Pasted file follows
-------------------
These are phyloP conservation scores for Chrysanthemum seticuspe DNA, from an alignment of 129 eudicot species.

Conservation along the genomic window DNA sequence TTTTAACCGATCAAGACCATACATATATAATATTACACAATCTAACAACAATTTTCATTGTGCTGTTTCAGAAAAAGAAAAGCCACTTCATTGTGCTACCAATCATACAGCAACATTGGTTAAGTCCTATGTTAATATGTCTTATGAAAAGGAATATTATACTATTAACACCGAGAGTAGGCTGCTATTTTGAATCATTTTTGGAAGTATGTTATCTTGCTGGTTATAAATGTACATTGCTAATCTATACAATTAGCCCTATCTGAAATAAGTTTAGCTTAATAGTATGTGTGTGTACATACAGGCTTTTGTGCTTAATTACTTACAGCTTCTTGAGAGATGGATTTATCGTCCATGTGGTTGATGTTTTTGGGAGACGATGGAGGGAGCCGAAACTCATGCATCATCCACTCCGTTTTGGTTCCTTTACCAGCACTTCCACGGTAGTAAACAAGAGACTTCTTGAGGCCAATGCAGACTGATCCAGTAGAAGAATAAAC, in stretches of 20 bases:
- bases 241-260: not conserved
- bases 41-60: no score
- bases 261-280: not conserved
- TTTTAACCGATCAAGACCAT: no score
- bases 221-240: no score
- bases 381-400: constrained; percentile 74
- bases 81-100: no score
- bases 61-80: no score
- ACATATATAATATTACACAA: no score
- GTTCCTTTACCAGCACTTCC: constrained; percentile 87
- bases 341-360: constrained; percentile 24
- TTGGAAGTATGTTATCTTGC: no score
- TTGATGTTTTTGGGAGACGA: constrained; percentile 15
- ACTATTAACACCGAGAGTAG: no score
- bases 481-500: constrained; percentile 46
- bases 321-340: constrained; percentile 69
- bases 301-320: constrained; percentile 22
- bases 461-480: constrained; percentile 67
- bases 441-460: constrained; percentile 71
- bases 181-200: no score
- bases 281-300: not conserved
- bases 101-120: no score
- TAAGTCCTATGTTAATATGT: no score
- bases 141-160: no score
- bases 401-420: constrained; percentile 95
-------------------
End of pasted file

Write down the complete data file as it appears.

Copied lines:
These are phyloP conservation scores for Chrysanthemum seticuspe DNA, from an alignment of 129 eudicot species.

Conservation along the genomic window DNA sequence TTTTAACCGATCAAGACCATACATATATAATATTACACAATCTAACAACAATTTTCATTGTGCTGTTTCAGAAAAAGAAAAGCCACTTCATTGTGCTACCAATCATACAGCAACATTGGTTAAGTCCTATGTTAATATGTCTTATGAAAAGGAATATTATACTATTAACACCGAGAGTAGGCTGCTATTTTGAATCATTTTTGGAAGTATGTTATCTTGCTGGTTATAAATGTACATTGCTAATCTATACAATTAGCCCTATCTGAAATAAGTTTAGCTTAATAGTATGTGTGTGTACATACAGGCTTTTGTGCTTAATTACTTACAGCTTCTTGAGAGATGGATTTATCGTCCATGTGGTTGATGTTTTTGGGAGACGATGGAGGGAGCCGAAACTCATGCATCATCCACTCCGTTTTGGTTCCTTTACCAGCACTTCCACGGTAGTAAACAAGAGACTTCTTGAGGCCAATGCAGACTGATCCAGTAGAAGAATAAAC, in stretches of 20 bases:
- bases 241-260: not conserved
- bases 41-60: no score
- bases 261-280: not conserved
- TTTTAACCGATCAAGACCAT: no score
- bases 221-240: no score
- bases 381-400: constrained; percentile 74
- bases 81-100: no score
- bases 61-80: no score
- ACATATATAATATTACACAA: no score
- GTTCCTTTACCAGCACTTCC: constrained; percentile 87
- bases 341-360: constrained; percentile 24
- TTGGAAGTATGTTATCTTGC: no score
- TTGATGTTTTTGGGAGACGA: constrained; percentile 15
- ACTATTAACACCGAGAGTAG: no score
- bases 481-500: constrained; percentile 46
- bases 321-340: constrained; percentile 69
- bases 301-320: constrained; percentile 22
- bases 461-480: constrained; percentile 67
- bases 441-460: constrained; percentile 71
- bases 181-200: no score
- bases 281-300: not conserved
- bases 101-120: no score
- TAAGTCCTATGTTAATATGT: no score
- bases 141-160: no score
- bases 401-420: constrained; percentile 95